In my last column, I wrote about following up as a critical part of your business development efforts. I heard from several lawyers and more than a few law firm marketers who agreed with the concept, but are struggling with consistent implementation. All of them clearly understand the importance of following up, but they had questions about two basic categories: how to follow up, and when to follow up.

“Valid” Reasons to Follow Up

Many of my coaching clients have said that they don’t have a “good” reason for contacting people they’ve met at a networking event, or they don’t know how to maintain contact with someone over a long period of time. Ideally, if you have engaged in conversations at events, you will have learned something about both the business and personal interests of your contact. Given that most people have somewhat of a public profile, you can usually search for more information online. (And, of course, you will be discreet about the information you find, so that your contact doesn’t think you’ve been stalking them.)

Here are a few reasons to make a follow-up call or send an email to your newer contacts:

  • To let them know that you will be speaking somewhere
  • To send an article you wrote, or a link to a relevant online article
  • To find out whether they will be attending a conference
  • To let them know about a book, movie, restaurant, or event that they might be interested in.

If your contact is a current or past client, you can also:

  • Schedule lunch
  • Invite them to an event at your firm
  • Offer to present a seminar at their site
  • Ask them to be a co-panelist the next time you speak at an industry event
  • Introduce them to one of your contacts.

When to Follow Up

If you meet someone at an event or a conference and exchange business cards, you should send an email within 48 hours after the event. Assuming that you discovered something you have in common, include a reference that will reconnect you. For example, you may have gone to the same law school, you may have discussed traveling to New Zealand, or you may share an interest in books by Gary Shteyngart. (I know this might seem unlikely, but it turns out that one of Shteyngart’s books has the longest waiting list ever at a library in Denver. Who knew?) Even if you didn’t exchange business cards, you can often find contact information for someone you enjoyed meeting.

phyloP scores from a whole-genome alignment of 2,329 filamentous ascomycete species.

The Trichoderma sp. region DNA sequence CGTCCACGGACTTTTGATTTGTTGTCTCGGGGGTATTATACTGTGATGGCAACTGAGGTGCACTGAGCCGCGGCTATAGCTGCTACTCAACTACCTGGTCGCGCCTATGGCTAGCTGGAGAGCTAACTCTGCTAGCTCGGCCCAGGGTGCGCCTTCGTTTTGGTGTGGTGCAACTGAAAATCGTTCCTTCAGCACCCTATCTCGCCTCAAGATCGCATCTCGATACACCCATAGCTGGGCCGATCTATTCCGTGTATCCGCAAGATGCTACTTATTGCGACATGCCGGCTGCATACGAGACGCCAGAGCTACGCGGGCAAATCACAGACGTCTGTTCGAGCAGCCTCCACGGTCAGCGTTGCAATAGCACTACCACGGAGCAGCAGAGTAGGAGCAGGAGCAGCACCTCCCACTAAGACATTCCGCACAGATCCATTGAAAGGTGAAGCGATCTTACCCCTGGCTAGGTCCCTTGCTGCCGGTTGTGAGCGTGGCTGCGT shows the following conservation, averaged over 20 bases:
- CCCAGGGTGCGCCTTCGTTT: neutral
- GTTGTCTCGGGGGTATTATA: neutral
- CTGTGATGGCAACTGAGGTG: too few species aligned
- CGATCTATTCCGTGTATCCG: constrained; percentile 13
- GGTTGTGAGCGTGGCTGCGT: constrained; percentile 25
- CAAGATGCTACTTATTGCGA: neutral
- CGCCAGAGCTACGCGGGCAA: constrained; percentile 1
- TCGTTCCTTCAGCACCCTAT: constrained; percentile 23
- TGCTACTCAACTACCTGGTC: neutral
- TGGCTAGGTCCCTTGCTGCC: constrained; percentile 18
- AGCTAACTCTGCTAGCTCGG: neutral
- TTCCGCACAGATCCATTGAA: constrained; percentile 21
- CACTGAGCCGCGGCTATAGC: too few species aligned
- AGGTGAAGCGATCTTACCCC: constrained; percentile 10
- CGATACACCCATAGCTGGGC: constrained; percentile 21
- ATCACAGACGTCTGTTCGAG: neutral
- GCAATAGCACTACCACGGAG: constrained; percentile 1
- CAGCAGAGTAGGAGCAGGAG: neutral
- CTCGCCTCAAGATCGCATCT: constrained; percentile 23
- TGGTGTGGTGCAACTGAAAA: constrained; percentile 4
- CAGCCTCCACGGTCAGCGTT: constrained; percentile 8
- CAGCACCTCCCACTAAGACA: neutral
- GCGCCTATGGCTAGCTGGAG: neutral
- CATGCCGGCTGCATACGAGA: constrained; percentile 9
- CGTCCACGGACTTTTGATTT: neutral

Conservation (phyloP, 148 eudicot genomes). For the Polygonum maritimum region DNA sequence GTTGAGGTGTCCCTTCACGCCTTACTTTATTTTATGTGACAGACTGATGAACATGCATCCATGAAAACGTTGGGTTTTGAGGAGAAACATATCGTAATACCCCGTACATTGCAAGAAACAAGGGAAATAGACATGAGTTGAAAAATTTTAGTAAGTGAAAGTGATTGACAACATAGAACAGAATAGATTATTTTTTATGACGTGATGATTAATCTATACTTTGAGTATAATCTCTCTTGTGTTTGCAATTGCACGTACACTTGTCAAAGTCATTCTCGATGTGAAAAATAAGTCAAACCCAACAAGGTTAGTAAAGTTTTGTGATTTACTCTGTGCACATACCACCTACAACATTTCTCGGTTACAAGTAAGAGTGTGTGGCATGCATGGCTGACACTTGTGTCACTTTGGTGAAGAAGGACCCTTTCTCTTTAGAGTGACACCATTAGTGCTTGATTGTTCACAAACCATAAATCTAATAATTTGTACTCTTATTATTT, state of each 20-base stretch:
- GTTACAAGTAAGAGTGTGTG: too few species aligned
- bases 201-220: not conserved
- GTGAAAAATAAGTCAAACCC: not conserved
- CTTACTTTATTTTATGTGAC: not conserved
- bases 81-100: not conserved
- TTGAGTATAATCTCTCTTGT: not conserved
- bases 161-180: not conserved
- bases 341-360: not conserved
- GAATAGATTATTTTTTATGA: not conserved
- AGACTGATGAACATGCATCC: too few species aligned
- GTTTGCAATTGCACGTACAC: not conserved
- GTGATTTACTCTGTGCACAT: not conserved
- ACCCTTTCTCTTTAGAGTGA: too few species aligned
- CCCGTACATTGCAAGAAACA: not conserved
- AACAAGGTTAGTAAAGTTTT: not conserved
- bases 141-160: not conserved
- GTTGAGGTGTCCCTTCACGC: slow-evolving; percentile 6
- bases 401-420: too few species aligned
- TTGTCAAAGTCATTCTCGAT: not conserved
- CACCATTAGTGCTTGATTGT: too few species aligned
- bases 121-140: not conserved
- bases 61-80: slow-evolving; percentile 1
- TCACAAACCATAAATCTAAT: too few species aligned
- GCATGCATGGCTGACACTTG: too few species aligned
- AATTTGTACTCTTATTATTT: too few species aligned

When it comes to staying in touch with clients, most of us have a list of calls or emails we haven’t completed. Just because you planned to get in touch six months ago and didn’t, don’t feel guilty, and don’t let that stop you from taking action today. Your clients haven’t been waiting for your call for the last six months. They’ve been busy, and they’ll be glad to hear from you now. Just don’t wait another six months to make the contact. Send the email, make the call, do it today. Time goes quickly for all of us.

The Ultimate Goal: Face to Face Meetings

Let’s assume that you’re using LinkedIn, Twitter or Facebook to keep your contacts updated on your activities. Posting information regularly to LinkedIn, for example, doesn’t guarantee that your contacts will see your updates. That will depend on how diligently they check LinkedIn. Even if you have posted an update about a speaking engagement or an article, then you should also send individual emails to your current and potential clients. They may not attend your presentation or read your article, but you have reminded them of your presence. As tempting as it is to use email or social media to “stay in touch” with clients, your eventual goal is to set up face to face meetings, where you can truly connect and continue to build your relationships.

If you have a more specific question about following up with your clients or contacts, I would be happy to respond individually, or in my next column.